Thursday, May 12, 2016

Protected Wild Horses Dying for Ranchers’ Profit - The Daily Beast

Protected Wild Horses Dying for Ranchers’ Profit - The Daily Beast Bookmark and Share

Wild horses, long an inspiring symbol of the American West, are under attack and about to be dragged away by a group of ranchers in Utah.


Earlier this month, U.S. District Court Judge Dee Benson ruled that a case brought by the ranchers seeking to eliminate around 1,350 protected wild mustangs, which they claim have become a nuisance, can go forward.


They allege that the Bureau of Land Management, who is responsible for the land and native horse herds in question, haven’t properly kept the population under control.


Should the suit prevail, the animals will face an uncertain future.


“They round them up with helicopters,” Roy explains. “They drive them into traps. They separate them from their families. You know, wild horses are very social animals, they live in social bands mostly consisting of a stallion, his mares, and their offspring.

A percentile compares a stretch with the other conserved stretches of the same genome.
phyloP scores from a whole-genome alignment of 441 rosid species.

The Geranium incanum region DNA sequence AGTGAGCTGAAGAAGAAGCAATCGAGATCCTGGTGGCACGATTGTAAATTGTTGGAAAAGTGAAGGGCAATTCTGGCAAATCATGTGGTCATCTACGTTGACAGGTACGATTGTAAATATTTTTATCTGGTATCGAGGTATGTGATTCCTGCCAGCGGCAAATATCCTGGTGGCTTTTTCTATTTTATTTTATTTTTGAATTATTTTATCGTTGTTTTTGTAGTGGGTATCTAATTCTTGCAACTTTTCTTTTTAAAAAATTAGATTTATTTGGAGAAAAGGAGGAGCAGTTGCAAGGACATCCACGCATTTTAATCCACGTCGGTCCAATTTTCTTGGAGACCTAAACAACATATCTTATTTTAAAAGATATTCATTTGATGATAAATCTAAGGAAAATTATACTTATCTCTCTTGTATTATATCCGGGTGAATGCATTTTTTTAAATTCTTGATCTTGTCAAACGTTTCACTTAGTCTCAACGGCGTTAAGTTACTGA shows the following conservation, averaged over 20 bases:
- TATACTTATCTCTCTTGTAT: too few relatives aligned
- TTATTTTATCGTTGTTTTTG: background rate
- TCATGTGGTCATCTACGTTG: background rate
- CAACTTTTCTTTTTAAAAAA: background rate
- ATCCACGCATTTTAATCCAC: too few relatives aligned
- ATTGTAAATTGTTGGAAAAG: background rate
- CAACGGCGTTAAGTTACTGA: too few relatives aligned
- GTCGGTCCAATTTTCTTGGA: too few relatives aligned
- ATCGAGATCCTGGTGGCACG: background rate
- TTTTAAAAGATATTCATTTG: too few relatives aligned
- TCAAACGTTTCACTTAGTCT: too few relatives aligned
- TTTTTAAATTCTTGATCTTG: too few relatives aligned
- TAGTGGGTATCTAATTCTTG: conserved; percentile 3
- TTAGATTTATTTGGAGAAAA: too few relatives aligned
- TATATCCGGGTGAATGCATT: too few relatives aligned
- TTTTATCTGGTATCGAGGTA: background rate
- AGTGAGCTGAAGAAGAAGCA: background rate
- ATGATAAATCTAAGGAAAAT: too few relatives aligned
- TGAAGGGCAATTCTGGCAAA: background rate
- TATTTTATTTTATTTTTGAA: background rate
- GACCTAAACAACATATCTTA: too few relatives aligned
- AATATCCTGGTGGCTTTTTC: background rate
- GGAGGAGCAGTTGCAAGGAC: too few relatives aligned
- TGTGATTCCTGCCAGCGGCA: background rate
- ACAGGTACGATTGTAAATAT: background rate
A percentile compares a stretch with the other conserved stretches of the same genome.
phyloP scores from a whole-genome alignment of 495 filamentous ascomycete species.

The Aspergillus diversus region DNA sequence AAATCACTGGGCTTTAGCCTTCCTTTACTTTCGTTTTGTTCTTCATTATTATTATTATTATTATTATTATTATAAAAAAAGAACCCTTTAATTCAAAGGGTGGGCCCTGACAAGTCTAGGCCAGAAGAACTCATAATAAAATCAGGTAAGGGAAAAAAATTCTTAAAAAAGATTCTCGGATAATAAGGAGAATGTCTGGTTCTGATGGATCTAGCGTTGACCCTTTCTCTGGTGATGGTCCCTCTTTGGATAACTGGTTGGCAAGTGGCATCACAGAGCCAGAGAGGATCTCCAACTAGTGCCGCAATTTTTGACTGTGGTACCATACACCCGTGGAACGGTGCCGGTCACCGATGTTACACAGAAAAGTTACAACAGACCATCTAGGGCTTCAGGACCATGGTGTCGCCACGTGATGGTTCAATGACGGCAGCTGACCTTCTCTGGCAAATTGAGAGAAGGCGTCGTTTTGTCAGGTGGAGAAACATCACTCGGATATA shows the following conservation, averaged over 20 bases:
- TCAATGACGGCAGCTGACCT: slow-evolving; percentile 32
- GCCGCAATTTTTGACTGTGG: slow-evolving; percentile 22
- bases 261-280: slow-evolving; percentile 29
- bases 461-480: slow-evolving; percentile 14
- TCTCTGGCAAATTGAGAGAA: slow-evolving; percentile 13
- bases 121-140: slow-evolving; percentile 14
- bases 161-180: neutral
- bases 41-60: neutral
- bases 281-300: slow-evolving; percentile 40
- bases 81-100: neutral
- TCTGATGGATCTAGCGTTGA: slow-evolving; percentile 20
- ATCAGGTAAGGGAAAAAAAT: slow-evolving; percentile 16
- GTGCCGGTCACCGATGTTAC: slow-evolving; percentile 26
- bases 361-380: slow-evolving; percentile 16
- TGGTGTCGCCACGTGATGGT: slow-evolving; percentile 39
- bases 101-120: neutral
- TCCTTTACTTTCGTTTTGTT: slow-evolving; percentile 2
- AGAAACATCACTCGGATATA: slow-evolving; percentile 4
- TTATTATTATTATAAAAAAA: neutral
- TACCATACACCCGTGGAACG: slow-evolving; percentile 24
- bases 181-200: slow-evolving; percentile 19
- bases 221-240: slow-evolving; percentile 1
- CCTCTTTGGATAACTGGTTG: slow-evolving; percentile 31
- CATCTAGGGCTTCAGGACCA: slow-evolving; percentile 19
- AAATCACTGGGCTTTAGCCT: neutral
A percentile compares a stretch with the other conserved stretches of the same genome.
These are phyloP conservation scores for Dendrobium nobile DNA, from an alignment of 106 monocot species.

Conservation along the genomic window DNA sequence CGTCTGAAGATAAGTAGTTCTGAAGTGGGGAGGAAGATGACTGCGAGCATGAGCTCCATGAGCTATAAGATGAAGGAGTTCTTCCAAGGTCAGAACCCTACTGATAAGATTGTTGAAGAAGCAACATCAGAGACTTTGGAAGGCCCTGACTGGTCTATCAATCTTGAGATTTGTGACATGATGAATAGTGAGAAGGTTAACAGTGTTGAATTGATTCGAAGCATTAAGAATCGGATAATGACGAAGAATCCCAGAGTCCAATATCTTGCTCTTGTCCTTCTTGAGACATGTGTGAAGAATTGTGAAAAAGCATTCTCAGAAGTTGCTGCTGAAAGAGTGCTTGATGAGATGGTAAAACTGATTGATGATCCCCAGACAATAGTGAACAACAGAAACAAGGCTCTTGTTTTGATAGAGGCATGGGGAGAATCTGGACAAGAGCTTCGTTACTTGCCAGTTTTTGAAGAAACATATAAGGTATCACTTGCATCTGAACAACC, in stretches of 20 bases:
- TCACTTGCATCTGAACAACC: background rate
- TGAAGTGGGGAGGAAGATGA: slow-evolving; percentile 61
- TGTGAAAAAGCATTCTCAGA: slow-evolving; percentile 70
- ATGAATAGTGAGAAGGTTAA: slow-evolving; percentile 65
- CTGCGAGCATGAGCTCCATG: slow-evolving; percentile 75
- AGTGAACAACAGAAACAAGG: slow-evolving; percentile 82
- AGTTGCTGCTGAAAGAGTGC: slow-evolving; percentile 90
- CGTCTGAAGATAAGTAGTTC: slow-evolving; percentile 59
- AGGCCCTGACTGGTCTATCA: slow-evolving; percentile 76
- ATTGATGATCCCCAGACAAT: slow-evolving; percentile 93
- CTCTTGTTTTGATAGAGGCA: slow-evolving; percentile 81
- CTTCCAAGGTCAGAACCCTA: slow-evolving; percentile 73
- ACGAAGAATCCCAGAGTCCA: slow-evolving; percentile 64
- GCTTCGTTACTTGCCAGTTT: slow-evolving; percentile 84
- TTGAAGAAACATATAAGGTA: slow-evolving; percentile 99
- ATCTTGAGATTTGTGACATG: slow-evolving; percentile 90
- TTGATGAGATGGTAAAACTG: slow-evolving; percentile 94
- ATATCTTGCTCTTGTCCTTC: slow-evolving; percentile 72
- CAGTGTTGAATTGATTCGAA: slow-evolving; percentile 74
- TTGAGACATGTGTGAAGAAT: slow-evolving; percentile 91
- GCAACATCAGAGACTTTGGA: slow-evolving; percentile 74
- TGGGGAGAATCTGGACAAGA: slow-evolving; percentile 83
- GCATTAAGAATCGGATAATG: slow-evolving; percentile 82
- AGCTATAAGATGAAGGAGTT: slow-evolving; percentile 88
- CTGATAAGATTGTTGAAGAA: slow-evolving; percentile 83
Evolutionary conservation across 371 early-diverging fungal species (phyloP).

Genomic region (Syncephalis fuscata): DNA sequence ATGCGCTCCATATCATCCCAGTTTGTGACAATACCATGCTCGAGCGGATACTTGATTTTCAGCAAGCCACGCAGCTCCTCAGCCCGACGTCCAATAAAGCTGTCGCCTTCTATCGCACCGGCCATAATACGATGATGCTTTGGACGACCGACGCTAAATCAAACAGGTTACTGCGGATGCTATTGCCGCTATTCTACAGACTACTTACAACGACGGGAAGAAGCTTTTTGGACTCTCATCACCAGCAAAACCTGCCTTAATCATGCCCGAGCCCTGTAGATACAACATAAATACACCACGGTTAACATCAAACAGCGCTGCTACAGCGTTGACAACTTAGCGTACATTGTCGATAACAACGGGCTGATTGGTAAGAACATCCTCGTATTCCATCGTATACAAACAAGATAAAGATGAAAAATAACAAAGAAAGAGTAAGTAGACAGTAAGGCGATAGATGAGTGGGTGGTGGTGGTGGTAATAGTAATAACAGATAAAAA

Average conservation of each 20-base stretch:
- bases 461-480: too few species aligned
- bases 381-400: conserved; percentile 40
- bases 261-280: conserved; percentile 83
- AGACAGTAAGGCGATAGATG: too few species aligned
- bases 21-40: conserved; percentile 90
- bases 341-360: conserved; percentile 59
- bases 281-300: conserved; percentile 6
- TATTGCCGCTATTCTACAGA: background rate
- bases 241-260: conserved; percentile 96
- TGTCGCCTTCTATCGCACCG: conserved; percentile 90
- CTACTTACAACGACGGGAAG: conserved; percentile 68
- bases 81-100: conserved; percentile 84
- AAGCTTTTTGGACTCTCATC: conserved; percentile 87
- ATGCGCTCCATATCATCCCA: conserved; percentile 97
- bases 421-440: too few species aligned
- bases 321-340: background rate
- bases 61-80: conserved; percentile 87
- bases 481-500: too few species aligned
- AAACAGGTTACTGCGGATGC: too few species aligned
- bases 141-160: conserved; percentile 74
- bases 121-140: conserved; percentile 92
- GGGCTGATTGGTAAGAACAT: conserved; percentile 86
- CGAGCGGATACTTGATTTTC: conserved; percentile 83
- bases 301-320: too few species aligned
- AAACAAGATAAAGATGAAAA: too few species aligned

They throw them into holding pens, where they’re either put up for adoption if they’re under age ten or, if they’re over age ten, they can be put up for auction for as little as $25 a piece.” (to see BLM auction page:https://www.blm.gov/adoptahorse/onlinegallery.php?horseCategory=527)


http://www.wildhorsepreservation.org/media/wyoming-checkerboard-wild-horse-deaths-holding


And, Roy notes, conditions can be less than ideal while the noble creatures await their fate.

“The BLM will say, ‘Oh, we only have a 1 percent death rate from the round up.’ But then they never tell you what happens in the pens in the days and the months after they’re rounded up, and a lot of them die from traumatic injuries,” she says.

The Wild Free Roaming Horse and Burro Act passed by Congress in 1971 declares “wild free-roaming horses and burros shall be protected from capture, branding, harassment, or death.” Wild horses are typically docile animals that pose no threat to humans unless aggressively approached.

Sadly, according to documents obtained by the AWHPC under the Freedom of Information Act, a round-up of wild stallions in Wyoming similar to the one the Utah ranchers seek has thus far led to the death in captivity of some 75 animals, from reasons including “neck, brain, spinal, leg, pelvis sudden injury” (22 deaths) and a variety of other causes, including at least one case of “trauma to penis.”


*Please follow link to read the (heartbreaking & infuriating) full story...

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